Heroics save woman from Fairview fire
A random errand earlier this month put an off-duty Portland firefighter in the right place at the right time to save a Gresham woman from a residential blaze.
Firefighter Kevin Dolphin was driving to his parents house to drop off his dog, Taylor, before heading to work Thursday morning, March 18, at Station 7 in Southeast Portland. During that routine stop on his way to a 24-hour shift, his phone dinged with an emergency alert from the Pulse Point app — a third-party notification system that alerts people of medical or fire emergencies.
When he looked in the direction indicated by the app, Dolphin saw "a large glow and good size (column of smoke)." The seven-year firefighter veteran leaped into action.
Dolphin arrived at the residential home at Northeast Interlachen Lane near Fairview Lake, joining Gresham Police Officer Tim Tacca who was first on the scene around 6 a.m. The pair found an elderly homeowner stuck on the balcony of the home as flames ran up the sides of the structure. Despite having no protective gear, and dressed only in running pants and a sweatshirt, Dolphin jumped into action.
He found an aluminum ladder, which both he and Officer Tacca used to get up to the balcony where the woman was trapped. As Tacca got the woman to safety, Dolphin learned her husband, 77-year-old Mel Ries, was still trapped inside. Despite zero-visibility, and dangerous conditions, Dolphin attempted to find Ries.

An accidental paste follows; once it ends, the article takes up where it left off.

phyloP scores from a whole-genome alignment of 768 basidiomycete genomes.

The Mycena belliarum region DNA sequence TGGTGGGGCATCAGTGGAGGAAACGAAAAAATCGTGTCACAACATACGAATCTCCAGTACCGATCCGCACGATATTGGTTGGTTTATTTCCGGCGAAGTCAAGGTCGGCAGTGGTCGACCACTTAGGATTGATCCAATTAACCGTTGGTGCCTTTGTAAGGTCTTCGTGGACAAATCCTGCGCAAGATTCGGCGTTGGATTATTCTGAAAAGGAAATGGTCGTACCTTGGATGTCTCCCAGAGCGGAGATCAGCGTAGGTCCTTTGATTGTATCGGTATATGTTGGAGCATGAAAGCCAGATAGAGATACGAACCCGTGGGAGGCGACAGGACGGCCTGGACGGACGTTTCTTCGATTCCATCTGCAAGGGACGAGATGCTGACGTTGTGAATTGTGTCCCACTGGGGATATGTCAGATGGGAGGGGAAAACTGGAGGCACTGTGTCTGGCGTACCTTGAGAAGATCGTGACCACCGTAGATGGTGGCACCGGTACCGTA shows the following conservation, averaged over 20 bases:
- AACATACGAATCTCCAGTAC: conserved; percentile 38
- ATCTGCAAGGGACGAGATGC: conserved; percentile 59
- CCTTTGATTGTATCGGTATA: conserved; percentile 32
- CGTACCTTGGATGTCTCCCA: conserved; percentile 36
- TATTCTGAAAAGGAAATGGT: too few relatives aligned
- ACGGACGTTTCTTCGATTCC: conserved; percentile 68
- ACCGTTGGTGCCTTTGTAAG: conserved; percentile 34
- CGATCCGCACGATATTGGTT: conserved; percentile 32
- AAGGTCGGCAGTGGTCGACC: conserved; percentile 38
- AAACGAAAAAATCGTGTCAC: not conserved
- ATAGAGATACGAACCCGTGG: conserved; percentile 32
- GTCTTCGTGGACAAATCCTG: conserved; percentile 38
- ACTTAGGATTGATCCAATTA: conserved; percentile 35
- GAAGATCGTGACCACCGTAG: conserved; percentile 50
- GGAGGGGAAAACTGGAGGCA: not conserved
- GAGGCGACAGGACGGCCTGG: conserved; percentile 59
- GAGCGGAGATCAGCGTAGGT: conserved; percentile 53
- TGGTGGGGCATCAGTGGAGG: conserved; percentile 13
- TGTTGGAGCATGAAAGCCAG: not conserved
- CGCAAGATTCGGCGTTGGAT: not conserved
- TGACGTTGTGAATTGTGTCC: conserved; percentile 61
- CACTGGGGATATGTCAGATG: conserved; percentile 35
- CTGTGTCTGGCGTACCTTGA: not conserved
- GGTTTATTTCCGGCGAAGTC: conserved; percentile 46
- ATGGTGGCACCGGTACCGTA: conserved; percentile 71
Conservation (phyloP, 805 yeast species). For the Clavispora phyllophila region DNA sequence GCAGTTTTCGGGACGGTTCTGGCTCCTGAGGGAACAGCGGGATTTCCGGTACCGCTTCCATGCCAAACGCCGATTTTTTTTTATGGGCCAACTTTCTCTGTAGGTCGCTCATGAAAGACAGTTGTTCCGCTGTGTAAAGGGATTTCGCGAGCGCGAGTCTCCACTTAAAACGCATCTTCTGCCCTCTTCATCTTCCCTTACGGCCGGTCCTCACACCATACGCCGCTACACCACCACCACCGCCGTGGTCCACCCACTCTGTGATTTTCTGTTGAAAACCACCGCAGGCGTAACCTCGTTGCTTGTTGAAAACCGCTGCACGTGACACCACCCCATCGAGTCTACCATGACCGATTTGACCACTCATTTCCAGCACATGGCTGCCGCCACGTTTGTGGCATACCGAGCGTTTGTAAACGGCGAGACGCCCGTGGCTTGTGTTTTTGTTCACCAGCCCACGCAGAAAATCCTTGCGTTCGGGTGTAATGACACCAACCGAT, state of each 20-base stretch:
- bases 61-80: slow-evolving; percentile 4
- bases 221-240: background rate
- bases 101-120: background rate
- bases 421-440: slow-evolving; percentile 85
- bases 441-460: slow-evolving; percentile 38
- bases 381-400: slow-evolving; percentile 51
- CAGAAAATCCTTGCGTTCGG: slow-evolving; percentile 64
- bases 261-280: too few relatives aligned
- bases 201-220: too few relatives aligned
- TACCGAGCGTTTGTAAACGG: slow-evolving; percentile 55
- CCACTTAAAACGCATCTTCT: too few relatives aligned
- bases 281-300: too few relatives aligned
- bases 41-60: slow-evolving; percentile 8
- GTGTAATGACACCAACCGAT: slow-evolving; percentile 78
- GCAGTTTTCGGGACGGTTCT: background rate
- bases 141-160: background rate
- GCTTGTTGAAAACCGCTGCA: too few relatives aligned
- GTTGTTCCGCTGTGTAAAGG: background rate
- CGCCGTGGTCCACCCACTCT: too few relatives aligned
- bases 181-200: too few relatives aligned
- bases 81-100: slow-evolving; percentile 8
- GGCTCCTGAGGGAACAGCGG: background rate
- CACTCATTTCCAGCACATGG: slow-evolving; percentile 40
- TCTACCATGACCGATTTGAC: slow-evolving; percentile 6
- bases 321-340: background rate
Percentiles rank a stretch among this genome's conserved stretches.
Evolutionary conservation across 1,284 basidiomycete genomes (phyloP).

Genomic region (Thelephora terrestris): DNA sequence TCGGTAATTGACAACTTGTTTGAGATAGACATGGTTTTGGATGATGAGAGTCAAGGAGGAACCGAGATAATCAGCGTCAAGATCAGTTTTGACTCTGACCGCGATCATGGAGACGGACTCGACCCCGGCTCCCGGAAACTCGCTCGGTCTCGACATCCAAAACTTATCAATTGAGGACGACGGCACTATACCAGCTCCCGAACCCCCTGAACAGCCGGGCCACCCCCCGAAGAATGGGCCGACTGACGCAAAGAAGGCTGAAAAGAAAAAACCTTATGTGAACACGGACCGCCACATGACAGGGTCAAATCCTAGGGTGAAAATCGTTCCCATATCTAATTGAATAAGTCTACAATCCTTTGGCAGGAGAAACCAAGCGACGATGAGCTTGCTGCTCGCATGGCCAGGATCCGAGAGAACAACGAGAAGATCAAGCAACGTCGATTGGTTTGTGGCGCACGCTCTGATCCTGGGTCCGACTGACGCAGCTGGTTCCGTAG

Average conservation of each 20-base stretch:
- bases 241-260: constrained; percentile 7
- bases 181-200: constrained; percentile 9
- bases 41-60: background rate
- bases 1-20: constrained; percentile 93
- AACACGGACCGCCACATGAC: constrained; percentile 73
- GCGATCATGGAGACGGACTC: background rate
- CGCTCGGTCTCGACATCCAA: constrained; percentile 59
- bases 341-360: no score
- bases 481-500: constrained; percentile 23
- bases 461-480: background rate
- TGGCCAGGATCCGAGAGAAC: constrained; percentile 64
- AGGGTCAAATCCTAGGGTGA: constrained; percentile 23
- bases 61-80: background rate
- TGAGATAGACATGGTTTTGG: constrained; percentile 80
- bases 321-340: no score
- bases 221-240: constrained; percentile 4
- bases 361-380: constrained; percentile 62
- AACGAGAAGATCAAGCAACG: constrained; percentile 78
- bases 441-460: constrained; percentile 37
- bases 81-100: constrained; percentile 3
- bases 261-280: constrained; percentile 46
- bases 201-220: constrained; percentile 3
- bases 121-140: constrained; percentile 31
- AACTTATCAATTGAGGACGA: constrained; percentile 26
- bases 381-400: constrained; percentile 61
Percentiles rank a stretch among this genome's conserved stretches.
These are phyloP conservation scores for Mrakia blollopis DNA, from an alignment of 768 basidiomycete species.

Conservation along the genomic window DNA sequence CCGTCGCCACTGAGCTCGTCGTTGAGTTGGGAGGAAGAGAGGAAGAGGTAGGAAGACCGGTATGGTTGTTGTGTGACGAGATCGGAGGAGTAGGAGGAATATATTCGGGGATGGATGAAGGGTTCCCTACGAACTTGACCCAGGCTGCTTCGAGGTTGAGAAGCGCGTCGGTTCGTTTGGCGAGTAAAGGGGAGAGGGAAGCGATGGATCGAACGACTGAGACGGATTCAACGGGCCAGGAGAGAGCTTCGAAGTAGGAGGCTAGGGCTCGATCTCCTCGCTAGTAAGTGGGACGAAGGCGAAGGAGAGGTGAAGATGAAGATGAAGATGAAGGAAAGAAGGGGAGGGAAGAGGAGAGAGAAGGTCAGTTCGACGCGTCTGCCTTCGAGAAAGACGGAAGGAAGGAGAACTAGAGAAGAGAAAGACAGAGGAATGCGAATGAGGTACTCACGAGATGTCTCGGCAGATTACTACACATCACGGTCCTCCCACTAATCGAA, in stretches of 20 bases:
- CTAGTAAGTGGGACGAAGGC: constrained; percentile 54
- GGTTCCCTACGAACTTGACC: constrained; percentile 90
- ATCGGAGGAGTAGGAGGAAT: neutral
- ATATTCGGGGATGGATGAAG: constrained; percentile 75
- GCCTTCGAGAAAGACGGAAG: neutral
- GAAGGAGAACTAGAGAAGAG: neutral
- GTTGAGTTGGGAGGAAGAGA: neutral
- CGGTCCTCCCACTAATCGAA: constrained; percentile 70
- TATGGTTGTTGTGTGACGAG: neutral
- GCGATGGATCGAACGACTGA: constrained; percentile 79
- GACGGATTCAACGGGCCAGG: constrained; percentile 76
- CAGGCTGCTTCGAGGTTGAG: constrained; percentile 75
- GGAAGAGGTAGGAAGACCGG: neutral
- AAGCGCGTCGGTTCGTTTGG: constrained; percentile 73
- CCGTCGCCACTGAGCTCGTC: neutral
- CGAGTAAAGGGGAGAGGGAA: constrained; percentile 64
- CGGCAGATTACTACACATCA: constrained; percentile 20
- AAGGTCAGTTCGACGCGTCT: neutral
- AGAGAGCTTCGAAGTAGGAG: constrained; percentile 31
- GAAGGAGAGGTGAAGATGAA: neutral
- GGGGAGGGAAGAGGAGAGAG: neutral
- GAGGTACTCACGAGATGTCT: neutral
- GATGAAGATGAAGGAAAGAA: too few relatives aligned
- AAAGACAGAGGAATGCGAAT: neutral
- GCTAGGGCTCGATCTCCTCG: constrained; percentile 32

"I kept track of the wall by sliding my foot along it and then when I searched a room I hooked my foot to the doorway," Dolphin said.
After three or four attempts entering the structure, Dolphin was unable to reach the trapped resident. Ries died in the fire.
"It's not my place to talk about this like I did something great," Dolphin said during a conversation with Portland Fire and Rescue, upset he was unable to rescue Ries.
Fire crews arrived at the two-alarm fire around 6:30 a.m. Neighbors described the flames reaching 50-feet into the air at one point.
The Gresham Fire Department, Portland Fire and Rescue and the Multnomah County Sheriff's Office responded to the scene. In total seven engines, two ladder trucks and a rescue unit responded to the call.
It took crews about 40 minutes to get the fire under control. The cause remains under investigation.
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